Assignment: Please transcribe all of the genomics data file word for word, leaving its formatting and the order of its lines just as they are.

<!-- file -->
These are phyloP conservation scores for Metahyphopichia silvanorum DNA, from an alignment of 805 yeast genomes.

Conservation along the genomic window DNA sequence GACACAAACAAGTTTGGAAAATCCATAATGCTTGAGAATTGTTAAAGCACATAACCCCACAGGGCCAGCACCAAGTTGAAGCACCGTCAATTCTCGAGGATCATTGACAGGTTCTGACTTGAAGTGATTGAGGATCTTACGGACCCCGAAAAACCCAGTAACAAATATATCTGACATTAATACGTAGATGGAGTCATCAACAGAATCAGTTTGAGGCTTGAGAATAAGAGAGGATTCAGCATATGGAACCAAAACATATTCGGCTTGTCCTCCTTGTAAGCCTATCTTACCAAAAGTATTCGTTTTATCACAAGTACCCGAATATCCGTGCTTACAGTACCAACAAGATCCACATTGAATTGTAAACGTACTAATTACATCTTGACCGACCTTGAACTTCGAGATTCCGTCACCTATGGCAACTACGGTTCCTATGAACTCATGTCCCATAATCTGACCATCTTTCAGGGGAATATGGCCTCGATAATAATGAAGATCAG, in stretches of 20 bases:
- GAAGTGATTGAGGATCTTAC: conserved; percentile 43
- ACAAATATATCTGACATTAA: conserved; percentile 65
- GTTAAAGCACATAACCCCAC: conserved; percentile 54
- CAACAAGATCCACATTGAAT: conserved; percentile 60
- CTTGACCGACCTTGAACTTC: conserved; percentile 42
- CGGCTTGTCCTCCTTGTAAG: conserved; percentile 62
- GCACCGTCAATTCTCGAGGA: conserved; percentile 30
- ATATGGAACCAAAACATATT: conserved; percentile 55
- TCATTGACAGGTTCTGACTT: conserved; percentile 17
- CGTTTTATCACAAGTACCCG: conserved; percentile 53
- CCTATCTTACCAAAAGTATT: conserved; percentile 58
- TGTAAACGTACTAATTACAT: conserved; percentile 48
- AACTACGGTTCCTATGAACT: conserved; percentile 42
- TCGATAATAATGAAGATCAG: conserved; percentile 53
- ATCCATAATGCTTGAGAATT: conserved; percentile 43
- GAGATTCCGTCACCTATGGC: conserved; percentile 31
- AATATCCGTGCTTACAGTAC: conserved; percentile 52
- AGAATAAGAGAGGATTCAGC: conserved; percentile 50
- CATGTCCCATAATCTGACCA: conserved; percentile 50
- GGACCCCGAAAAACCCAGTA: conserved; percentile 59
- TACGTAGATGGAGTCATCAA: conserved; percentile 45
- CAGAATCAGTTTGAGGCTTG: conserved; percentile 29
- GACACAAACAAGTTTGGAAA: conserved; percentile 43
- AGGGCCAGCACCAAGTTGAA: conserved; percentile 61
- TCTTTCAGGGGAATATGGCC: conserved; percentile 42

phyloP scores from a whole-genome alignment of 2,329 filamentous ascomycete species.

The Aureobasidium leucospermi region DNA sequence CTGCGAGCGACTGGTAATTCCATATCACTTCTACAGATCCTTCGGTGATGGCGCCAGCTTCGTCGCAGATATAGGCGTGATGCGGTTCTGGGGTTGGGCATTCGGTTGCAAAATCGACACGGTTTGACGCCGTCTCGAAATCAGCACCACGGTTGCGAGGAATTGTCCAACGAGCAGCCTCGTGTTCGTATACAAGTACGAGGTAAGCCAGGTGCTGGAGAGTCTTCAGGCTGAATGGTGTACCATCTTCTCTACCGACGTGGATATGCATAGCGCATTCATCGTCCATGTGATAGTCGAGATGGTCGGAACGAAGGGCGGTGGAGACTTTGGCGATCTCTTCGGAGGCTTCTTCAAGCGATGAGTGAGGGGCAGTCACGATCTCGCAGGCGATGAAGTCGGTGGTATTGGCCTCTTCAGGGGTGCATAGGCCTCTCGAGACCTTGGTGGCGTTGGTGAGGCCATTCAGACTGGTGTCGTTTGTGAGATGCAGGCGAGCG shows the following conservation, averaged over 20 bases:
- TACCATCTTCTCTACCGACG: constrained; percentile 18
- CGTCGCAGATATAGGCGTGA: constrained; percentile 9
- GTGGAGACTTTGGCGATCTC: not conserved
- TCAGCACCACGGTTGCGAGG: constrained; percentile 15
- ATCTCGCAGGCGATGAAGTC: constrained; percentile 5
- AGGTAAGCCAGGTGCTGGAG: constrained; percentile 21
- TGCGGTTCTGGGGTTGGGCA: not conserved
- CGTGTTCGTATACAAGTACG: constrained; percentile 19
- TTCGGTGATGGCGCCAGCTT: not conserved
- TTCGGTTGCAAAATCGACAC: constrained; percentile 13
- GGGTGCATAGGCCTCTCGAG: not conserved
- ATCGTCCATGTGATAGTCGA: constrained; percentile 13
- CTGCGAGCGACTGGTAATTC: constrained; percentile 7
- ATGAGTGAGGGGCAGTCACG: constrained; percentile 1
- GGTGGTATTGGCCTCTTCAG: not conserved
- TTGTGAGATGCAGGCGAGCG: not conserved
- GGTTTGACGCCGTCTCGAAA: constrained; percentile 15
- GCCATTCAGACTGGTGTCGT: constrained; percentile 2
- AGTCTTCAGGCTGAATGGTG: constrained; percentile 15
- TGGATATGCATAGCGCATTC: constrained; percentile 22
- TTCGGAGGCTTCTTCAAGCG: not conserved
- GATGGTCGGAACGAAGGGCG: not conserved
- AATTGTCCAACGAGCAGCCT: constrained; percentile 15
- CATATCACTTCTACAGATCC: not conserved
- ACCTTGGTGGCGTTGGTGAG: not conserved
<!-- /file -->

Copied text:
These are phyloP conservation scores for Metahyphopichia silvanorum DNA, from an alignment of 805 yeast genomes.

Conservation along the genomic window DNA sequence GACACAAACAAGTTTGGAAAATCCATAATGCTTGAGAATTGTTAAAGCACATAACCCCACAGGGCCAGCACCAAGTTGAAGCACCGTCAATTCTCGAGGATCATTGACAGGTTCTGACTTGAAGTGATTGAGGATCTTACGGACCCCGAAAAACCCAGTAACAAATATATCTGACATTAATACGTAGATGGAGTCATCAACAGAATCAGTTTGAGGCTTGAGAATAAGAGAGGATTCAGCATATGGAACCAAAACATATTCGGCTTGTCCTCCTTGTAAGCCTATCTTACCAAAAGTATTCGTTTTATCACAAGTACCCGAATATCCGTGCTTACAGTACCAACAAGATCCACATTGAATTGTAAACGTACTAATTACATCTTGACCGACCTTGAACTTCGAGATTCCGTCACCTATGGCAACTACGGTTCCTATGAACTCATGTCCCATAATCTGACCATCTTTCAGGGGAATATGGCCTCGATAATAATGAAGATCAG, in stretches of 20 bases:
- GAAGTGATTGAGGATCTTAC: conserved; percentile 43
- ACAAATATATCTGACATTAA: conserved; percentile 65
- GTTAAAGCACATAACCCCAC: conserved; percentile 54
- CAACAAGATCCACATTGAAT: conserved; percentile 60
- CTTGACCGACCTTGAACTTC: conserved; percentile 42
- CGGCTTGTCCTCCTTGTAAG: conserved; percentile 62
- GCACCGTCAATTCTCGAGGA: conserved; percentile 30
- ATATGGAACCAAAACATATT: conserved; percentile 55
- TCATTGACAGGTTCTGACTT: conserved; percentile 17
- CGTTTTATCACAAGTACCCG: conserved; percentile 53
- CCTATCTTACCAAAAGTATT: conserved; percentile 58
- TGTAAACGTACTAATTACAT: conserved; percentile 48
- AACTACGGTTCCTATGAACT: conserved; percentile 42
- TCGATAATAATGAAGATCAG: conserved; percentile 53
- ATCCATAATGCTTGAGAATT: conserved; percentile 43
- GAGATTCCGTCACCTATGGC: conserved; percentile 31
- AATATCCGTGCTTACAGTAC: conserved; percentile 52
- AGAATAAGAGAGGATTCAGC: conserved; percentile 50
- CATGTCCCATAATCTGACCA: conserved; percentile 50
- GGACCCCGAAAAACCCAGTA: conserved; percentile 59
- TACGTAGATGGAGTCATCAA: conserved; percentile 45
- CAGAATCAGTTTGAGGCTTG: conserved; percentile 29
- GACACAAACAAGTTTGGAAA: conserved; percentile 43
- AGGGCCAGCACCAAGTTGAA: conserved; percentile 61
- TCTTTCAGGGGAATATGGCC: conserved; percentile 42

phyloP scores from a whole-genome alignment of 2,329 filamentous ascomycete species.

The Aureobasidium leucospermi region DNA sequence CTGCGAGCGACTGGTAATTCCATATCACTTCTACAGATCCTTCGGTGATGGCGCCAGCTTCGTCGCAGATATAGGCGTGATGCGGTTCTGGGGTTGGGCATTCGGTTGCAAAATCGACACGGTTTGACGCCGTCTCGAAATCAGCACCACGGTTGCGAGGAATTGTCCAACGAGCAGCCTCGTGTTCGTATACAAGTACGAGGTAAGCCAGGTGCTGGAGAGTCTTCAGGCTGAATGGTGTACCATCTTCTCTACCGACGTGGATATGCATAGCGCATTCATCGTCCATGTGATAGTCGAGATGGTCGGAACGAAGGGCGGTGGAGACTTTGGCGATCTCTTCGGAGGCTTCTTCAAGCGATGAGTGAGGGGCAGTCACGATCTCGCAGGCGATGAAGTCGGTGGTATTGGCCTCTTCAGGGGTGCATAGGCCTCTCGAGACCTTGGTGGCGTTGGTGAGGCCATTCAGACTGGTGTCGTTTGTGAGATGCAGGCGAGCG shows the following conservation, averaged over 20 bases:
- TACCATCTTCTCTACCGACG: constrained; percentile 18
- CGTCGCAGATATAGGCGTGA: constrained; percentile 9
- GTGGAGACTTTGGCGATCTC: not conserved
- TCAGCACCACGGTTGCGAGG: constrained; percentile 15
- ATCTCGCAGGCGATGAAGTC: constrained; percentile 5
- AGGTAAGCCAGGTGCTGGAG: constrained; percentile 21
- TGCGGTTCTGGGGTTGGGCA: not conserved
- CGTGTTCGTATACAAGTACG: constrained; percentile 19
- TTCGGTGATGGCGCCAGCTT: not conserved
- TTCGGTTGCAAAATCGACAC: constrained; percentile 13
- GGGTGCATAGGCCTCTCGAG: not conserved
- ATCGTCCATGTGATAGTCGA: constrained; percentile 13
- CTGCGAGCGACTGGTAATTC: constrained; percentile 7
- ATGAGTGAGGGGCAGTCACG: constrained; percentile 1
- GGTGGTATTGGCCTCTTCAG: not conserved
- TTGTGAGATGCAGGCGAGCG: not conserved
- GGTTTGACGCCGTCTCGAAA: constrained; percentile 15
- GCCATTCAGACTGGTGTCGT: constrained; percentile 2
- AGTCTTCAGGCTGAATGGTG: constrained; percentile 15
- TGGATATGCATAGCGCATTC: constrained; percentile 22
- TTCGGAGGCTTCTTCAAGCG: not conserved
- GATGGTCGGAACGAAGGGCG: not conserved
- AATTGTCCAACGAGCAGCCT: constrained; percentile 15
- CATATCACTTCTACAGATCC: not conserved
- ACCTTGGTGGCGTTGGTGAG: not conserved